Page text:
Photo courtesy of Chautauqua Institution Archives
In this photo from March 1995, extra wooden supports attached to the Amphitheater’s inner beams can be seen on the venue’s east side.
To some visitors, Chautauqua looks the same as it did the day it was born, a mind-boggling idea to someone who has ever slept in a tent. But change comes hard to Chautauquans steeped in generations-old tradition. And change it must.
Av Posner, longtime Chautauquan and architectural historian, appreciates the complexity of Chautauqua, its programming, its people and Chautauqua as a place — in this case, the Amphitheater. Posner will bring his memories and experience of the Amp to the Oliver Archives Heritage Lecture at 3:30 p.m. today in the Hall of Christ. He would like the audience to bring their Amp stories to share as well.
Posner cited William Cronon, a University of Wisconsin history professor who said that history is not the past; it is the stories people tell about the past. Stories and how they are framed reveal as much about people as they reveal about past events and places.
Posner has a special recollection of the Kingston Trio at the Amp in 1959. And he reflected on his routine as he attends events there, how he approaches the structure, where he sits.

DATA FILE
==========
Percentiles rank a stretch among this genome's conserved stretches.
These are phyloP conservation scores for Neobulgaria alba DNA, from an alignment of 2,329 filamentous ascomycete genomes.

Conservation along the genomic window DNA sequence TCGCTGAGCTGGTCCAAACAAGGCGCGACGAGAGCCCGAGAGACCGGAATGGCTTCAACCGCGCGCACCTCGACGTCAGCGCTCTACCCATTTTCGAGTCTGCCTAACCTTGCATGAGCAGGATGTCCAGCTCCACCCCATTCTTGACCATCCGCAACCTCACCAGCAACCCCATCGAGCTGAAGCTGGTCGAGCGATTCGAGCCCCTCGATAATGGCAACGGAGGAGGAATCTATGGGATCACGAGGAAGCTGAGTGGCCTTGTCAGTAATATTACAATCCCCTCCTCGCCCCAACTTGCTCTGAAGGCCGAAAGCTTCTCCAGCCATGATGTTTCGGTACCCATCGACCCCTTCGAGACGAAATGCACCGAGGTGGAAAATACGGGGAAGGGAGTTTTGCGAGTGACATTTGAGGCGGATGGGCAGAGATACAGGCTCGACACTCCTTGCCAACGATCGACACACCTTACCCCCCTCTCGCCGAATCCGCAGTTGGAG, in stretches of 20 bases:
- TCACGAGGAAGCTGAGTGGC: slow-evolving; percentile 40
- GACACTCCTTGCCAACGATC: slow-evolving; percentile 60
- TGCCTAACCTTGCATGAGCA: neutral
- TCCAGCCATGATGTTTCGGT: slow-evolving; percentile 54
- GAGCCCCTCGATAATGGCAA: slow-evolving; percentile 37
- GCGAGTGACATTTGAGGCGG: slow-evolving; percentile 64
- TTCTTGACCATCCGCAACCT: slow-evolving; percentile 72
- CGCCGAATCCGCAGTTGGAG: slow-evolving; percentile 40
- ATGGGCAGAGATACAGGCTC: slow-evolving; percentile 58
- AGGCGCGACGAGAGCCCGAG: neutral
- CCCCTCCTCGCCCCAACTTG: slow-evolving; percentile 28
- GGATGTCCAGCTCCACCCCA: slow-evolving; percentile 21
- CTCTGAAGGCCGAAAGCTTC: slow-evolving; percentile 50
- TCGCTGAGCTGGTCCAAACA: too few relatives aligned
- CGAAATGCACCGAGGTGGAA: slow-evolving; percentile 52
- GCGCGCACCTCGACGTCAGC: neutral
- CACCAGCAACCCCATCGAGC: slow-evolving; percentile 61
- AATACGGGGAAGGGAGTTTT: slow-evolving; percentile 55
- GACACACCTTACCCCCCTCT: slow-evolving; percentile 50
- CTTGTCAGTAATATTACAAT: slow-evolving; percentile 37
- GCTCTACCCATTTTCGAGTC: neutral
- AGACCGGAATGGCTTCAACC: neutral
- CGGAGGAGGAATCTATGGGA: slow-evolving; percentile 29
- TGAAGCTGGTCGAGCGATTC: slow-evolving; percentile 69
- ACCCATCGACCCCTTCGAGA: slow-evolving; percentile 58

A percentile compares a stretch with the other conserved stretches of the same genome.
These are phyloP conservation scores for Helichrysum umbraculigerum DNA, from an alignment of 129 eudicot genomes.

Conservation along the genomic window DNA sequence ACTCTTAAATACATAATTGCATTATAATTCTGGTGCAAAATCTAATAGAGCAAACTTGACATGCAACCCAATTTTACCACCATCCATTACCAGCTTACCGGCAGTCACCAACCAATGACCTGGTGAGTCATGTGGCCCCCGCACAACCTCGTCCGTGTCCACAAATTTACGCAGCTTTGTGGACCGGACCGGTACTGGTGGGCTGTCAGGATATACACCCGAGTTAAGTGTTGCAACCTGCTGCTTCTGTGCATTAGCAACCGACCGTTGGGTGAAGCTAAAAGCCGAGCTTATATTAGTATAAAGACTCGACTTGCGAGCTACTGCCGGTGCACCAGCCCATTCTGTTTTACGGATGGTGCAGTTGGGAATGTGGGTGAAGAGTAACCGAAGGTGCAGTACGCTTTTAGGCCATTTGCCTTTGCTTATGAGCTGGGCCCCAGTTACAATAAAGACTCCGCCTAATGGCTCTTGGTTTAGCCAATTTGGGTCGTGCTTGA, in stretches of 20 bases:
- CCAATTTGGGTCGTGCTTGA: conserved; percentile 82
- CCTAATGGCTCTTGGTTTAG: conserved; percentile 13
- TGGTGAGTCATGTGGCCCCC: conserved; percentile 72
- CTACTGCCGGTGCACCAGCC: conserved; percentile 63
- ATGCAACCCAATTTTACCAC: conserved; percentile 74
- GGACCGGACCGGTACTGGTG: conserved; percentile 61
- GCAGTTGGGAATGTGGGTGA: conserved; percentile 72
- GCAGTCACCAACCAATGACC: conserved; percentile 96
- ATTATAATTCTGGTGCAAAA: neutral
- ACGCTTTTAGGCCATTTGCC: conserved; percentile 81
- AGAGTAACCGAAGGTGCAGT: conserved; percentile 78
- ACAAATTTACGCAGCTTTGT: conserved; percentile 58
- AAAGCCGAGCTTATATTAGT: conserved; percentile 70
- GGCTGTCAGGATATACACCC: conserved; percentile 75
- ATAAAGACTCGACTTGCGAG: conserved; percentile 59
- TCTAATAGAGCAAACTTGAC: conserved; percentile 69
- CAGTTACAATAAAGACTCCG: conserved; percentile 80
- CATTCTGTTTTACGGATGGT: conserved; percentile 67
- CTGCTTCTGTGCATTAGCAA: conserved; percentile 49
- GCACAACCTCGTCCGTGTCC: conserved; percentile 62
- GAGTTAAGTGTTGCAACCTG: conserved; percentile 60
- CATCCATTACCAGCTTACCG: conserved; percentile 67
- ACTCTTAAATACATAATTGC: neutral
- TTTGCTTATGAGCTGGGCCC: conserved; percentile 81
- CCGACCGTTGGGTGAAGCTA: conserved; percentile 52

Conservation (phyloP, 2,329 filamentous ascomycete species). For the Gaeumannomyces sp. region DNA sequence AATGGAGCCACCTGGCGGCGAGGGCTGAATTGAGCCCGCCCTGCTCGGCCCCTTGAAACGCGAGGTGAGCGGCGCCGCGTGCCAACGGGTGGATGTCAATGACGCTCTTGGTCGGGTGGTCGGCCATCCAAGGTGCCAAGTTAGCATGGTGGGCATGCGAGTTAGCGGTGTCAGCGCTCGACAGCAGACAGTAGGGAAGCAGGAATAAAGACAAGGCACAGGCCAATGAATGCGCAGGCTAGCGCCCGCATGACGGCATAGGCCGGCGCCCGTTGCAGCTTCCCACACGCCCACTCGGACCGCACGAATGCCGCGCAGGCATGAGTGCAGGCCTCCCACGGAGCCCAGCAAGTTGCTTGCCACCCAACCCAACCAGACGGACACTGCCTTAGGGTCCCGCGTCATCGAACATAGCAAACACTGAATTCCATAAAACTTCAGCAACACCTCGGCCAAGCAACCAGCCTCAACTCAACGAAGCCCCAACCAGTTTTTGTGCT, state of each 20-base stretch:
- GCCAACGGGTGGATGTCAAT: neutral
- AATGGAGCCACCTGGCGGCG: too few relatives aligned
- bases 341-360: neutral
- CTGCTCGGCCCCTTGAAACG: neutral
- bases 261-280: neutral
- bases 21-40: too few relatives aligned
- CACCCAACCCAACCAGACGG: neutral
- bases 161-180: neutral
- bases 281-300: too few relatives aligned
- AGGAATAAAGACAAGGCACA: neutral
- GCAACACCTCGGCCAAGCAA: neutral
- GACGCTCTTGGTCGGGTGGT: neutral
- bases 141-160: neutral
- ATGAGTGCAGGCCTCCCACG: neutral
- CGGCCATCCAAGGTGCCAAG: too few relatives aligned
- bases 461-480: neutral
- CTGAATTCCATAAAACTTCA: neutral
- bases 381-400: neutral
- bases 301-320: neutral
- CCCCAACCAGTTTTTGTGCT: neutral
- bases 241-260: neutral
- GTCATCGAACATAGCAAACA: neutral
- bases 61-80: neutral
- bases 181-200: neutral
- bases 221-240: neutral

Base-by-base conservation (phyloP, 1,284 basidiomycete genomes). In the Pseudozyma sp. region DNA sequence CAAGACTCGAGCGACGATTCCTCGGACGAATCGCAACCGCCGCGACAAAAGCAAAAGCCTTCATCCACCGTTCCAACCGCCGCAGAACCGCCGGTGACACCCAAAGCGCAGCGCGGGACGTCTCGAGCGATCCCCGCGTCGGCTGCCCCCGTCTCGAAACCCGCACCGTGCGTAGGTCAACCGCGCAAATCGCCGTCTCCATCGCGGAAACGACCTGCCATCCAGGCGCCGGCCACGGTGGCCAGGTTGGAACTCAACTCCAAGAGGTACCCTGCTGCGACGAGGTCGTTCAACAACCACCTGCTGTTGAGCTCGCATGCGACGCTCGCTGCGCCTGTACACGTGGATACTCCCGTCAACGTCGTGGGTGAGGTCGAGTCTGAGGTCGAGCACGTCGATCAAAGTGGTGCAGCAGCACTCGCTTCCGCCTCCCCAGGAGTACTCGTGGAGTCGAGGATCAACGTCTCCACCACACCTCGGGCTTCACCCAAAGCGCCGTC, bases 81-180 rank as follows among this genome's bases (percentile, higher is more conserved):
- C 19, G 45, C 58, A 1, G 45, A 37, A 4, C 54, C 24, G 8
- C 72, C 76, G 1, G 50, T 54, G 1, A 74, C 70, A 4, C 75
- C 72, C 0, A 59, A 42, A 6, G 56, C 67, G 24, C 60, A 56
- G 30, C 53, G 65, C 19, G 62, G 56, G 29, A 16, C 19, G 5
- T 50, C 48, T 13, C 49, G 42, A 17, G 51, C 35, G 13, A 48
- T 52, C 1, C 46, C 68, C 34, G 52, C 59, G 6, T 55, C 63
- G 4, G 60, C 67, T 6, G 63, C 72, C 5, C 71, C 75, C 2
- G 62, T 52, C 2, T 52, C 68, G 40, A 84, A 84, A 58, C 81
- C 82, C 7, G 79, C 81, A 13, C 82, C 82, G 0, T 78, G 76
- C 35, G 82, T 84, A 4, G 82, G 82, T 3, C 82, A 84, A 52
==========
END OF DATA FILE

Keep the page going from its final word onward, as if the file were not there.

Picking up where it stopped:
Plans are well in the works to rebuild the Amp, and with that impending change, Posner thought it a good time to bring together people to share their memories.
Posner has a Ph.D. in the history of art and architecture. He said he recognizes and accepts that things change.
“If the story doesn’t change, it gets boring,” he said.
But he is interested in documenting change, and this change to the Amp is a big deal.
“Some people say that Chautauqua is the center of the universe and that the Amphitheater is the center of Chautauqua,” Posner said.
The first Chautauqua Amphitheater was constructed in 1879, but entirely replaced in 1893 with the building that now stands. The Massey Organ was installed in 1907. Changes were made to the stage in 1921. In 1928, a new console was installed with changes to the organ. In 1954, a new floor was installed, changes were made to the roof, and the platform was enlarged. Still additional reinforcements were installed in 1978.
An undertaking as large and significant as rehabilitating the Amp needs a little luck, as well as careful planning, Posner said. And such a project needs a lot of money.
“[Chautauqua] has never looked better,” Posner said. “The investment in private and public structures has never been better.”